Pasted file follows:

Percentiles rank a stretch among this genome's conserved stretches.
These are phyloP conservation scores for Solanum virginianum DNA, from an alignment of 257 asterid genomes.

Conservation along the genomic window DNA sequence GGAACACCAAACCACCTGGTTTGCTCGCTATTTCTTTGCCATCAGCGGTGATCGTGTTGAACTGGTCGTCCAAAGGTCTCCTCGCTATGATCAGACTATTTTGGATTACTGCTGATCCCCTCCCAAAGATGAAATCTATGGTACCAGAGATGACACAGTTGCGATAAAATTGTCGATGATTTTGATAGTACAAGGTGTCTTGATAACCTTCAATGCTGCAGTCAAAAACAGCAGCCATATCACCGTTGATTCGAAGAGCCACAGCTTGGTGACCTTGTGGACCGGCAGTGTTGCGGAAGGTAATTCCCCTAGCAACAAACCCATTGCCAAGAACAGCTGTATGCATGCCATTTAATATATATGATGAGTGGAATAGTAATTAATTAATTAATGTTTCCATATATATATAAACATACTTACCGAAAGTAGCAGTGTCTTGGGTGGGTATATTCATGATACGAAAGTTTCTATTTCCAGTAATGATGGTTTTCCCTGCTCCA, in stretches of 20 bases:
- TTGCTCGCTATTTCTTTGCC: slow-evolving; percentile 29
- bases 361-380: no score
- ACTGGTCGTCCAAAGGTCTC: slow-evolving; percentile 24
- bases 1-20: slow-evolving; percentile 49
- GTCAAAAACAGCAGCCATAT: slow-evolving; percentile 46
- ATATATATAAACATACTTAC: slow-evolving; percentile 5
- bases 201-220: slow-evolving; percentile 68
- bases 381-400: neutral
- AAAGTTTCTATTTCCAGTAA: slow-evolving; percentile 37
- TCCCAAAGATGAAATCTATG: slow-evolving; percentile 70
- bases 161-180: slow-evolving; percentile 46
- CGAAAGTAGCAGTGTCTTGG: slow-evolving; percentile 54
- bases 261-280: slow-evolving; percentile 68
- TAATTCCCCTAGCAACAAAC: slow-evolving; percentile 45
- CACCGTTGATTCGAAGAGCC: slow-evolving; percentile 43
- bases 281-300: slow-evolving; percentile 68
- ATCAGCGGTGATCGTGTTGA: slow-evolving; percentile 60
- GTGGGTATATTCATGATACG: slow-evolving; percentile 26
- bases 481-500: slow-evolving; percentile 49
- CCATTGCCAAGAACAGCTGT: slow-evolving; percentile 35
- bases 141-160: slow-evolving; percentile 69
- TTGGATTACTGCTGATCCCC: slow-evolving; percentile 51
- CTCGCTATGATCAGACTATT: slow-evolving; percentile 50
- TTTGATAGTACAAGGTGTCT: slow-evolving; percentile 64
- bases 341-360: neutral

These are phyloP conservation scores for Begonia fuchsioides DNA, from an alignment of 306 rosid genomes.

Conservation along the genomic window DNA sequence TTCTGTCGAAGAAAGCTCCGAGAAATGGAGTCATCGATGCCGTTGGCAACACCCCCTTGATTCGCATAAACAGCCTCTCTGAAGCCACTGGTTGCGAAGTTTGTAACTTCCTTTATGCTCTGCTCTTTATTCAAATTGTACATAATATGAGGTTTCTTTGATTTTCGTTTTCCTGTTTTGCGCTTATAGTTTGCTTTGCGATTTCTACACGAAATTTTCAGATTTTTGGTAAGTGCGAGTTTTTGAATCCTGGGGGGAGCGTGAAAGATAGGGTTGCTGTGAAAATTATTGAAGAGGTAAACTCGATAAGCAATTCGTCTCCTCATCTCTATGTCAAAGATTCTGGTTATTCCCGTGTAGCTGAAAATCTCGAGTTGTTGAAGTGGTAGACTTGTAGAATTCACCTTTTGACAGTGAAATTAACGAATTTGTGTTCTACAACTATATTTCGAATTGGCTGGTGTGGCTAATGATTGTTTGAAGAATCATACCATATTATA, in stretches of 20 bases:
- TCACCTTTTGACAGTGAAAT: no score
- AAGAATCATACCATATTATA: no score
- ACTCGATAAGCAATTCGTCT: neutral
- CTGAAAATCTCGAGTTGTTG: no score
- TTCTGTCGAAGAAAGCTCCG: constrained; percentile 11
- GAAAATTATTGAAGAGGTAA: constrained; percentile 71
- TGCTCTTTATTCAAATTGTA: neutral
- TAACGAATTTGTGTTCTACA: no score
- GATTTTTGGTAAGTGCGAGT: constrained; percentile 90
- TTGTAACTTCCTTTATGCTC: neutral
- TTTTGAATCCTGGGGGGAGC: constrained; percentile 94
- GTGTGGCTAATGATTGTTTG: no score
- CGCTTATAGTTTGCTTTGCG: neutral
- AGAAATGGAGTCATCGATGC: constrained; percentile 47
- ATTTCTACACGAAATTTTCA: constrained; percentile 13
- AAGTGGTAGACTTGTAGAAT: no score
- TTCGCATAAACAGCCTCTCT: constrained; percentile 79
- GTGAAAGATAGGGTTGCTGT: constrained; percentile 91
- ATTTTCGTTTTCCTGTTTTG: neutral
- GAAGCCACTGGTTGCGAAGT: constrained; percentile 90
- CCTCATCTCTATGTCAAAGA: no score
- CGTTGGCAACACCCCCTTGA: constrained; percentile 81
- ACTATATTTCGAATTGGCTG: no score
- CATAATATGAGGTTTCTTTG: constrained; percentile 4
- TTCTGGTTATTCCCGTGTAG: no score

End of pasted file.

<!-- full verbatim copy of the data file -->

Percentiles rank a stretch among this genome's conserved stretches.
These are phyloP conservation scores for Solanum virginianum DNA, from an alignment of 257 asterid genomes.

Conservation along the genomic window DNA sequence GGAACACCAAACCACCTGGTTTGCTCGCTATTTCTTTGCCATCAGCGGTGATCGTGTTGAACTGGTCGTCCAAAGGTCTCCTCGCTATGATCAGACTATTTTGGATTACTGCTGATCCCCTCCCAAAGATGAAATCTATGGTACCAGAGATGACACAGTTGCGATAAAATTGTCGATGATTTTGATAGTACAAGGTGTCTTGATAACCTTCAATGCTGCAGTCAAAAACAGCAGCCATATCACCGTTGATTCGAAGAGCCACAGCTTGGTGACCTTGTGGACCGGCAGTGTTGCGGAAGGTAATTCCCCTAGCAACAAACCCATTGCCAAGAACAGCTGTATGCATGCCATTTAATATATATGATGAGTGGAATAGTAATTAATTAATTAATGTTTCCATATATATATAAACATACTTACCGAAAGTAGCAGTGTCTTGGGTGGGTATATTCATGATACGAAAGTTTCTATTTCCAGTAATGATGGTTTTCCCTGCTCCA, in stretches of 20 bases:
- TTGCTCGCTATTTCTTTGCC: slow-evolving; percentile 29
- bases 361-380: no score
- ACTGGTCGTCCAAAGGTCTC: slow-evolving; percentile 24
- bases 1-20: slow-evolving; percentile 49
- GTCAAAAACAGCAGCCATAT: slow-evolving; percentile 46
- ATATATATAAACATACTTAC: slow-evolving; percentile 5
- bases 201-220: slow-evolving; percentile 68
- bases 381-400: neutral
- AAAGTTTCTATTTCCAGTAA: slow-evolving; percentile 37
- TCCCAAAGATGAAATCTATG: slow-evolving; percentile 70
- bases 161-180: slow-evolving; percentile 46
- CGAAAGTAGCAGTGTCTTGG: slow-evolving; percentile 54
- bases 261-280: slow-evolving; percentile 68
- TAATTCCCCTAGCAACAAAC: slow-evolving; percentile 45
- CACCGTTGATTCGAAGAGCC: slow-evolving; percentile 43
- bases 281-300: slow-evolving; percentile 68
- ATCAGCGGTGATCGTGTTGA: slow-evolving; percentile 60
- GTGGGTATATTCATGATACG: slow-evolving; percentile 26
- bases 481-500: slow-evolving; percentile 49
- CCATTGCCAAGAACAGCTGT: slow-evolving; percentile 35
- bases 141-160: slow-evolving; percentile 69
- TTGGATTACTGCTGATCCCC: slow-evolving; percentile 51
- CTCGCTATGATCAGACTATT: slow-evolving; percentile 50
- TTTGATAGTACAAGGTGTCT: slow-evolving; percentile 64
- bases 341-360: neutral

These are phyloP conservation scores for Begonia fuchsioides DNA, from an alignment of 306 rosid genomes.

Conservation along the genomic window DNA sequence TTCTGTCGAAGAAAGCTCCGAGAAATGGAGTCATCGATGCCGTTGGCAACACCCCCTTGATTCGCATAAACAGCCTCTCTGAAGCCACTGGTTGCGAAGTTTGTAACTTCCTTTATGCTCTGCTCTTTATTCAAATTGTACATAATATGAGGTTTCTTTGATTTTCGTTTTCCTGTTTTGCGCTTATAGTTTGCTTTGCGATTTCTACACGAAATTTTCAGATTTTTGGTAAGTGCGAGTTTTTGAATCCTGGGGGGAGCGTGAAAGATAGGGTTGCTGTGAAAATTATTGAAGAGGTAAACTCGATAAGCAATTCGTCTCCTCATCTCTATGTCAAAGATTCTGGTTATTCCCGTGTAGCTGAAAATCTCGAGTTGTTGAAGTGGTAGACTTGTAGAATTCACCTTTTGACAGTGAAATTAACGAATTTGTGTTCTACAACTATATTTCGAATTGGCTGGTGTGGCTAATGATTGTTTGAAGAATCATACCATATTATA, in stretches of 20 bases:
- TCACCTTTTGACAGTGAAAT: no score
- AAGAATCATACCATATTATA: no score
- ACTCGATAAGCAATTCGTCT: neutral
- CTGAAAATCTCGAGTTGTTG: no score
- TTCTGTCGAAGAAAGCTCCG: constrained; percentile 11
- GAAAATTATTGAAGAGGTAA: constrained; percentile 71
- TGCTCTTTATTCAAATTGTA: neutral
- TAACGAATTTGTGTTCTACA: no score
- GATTTTTGGTAAGTGCGAGT: constrained; percentile 90
- TTGTAACTTCCTTTATGCTC: neutral
- TTTTGAATCCTGGGGGGAGC: constrained; percentile 94
- GTGTGGCTAATGATTGTTTG: no score
- CGCTTATAGTTTGCTTTGCG: neutral
- AGAAATGGAGTCATCGATGC: constrained; percentile 47
- ATTTCTACACGAAATTTTCA: constrained; percentile 13
- AAGTGGTAGACTTGTAGAAT: no score
- TTCGCATAAACAGCCTCTCT: constrained; percentile 79
- GTGAAAGATAGGGTTGCTGT: constrained; percentile 91
- ATTTTCGTTTTCCTGTTTTG: neutral
- GAAGCCACTGGTTGCGAAGT: constrained; percentile 90
- CCTCATCTCTATGTCAAAGA: no score
- CGTTGGCAACACCCCCTTGA: constrained; percentile 81
- ACTATATTTCGAATTGGCTG: no score
- CATAATATGAGGTTTCTTTG: constrained; percentile 4
- TTCTGGTTATTCCCGTGTAG: no score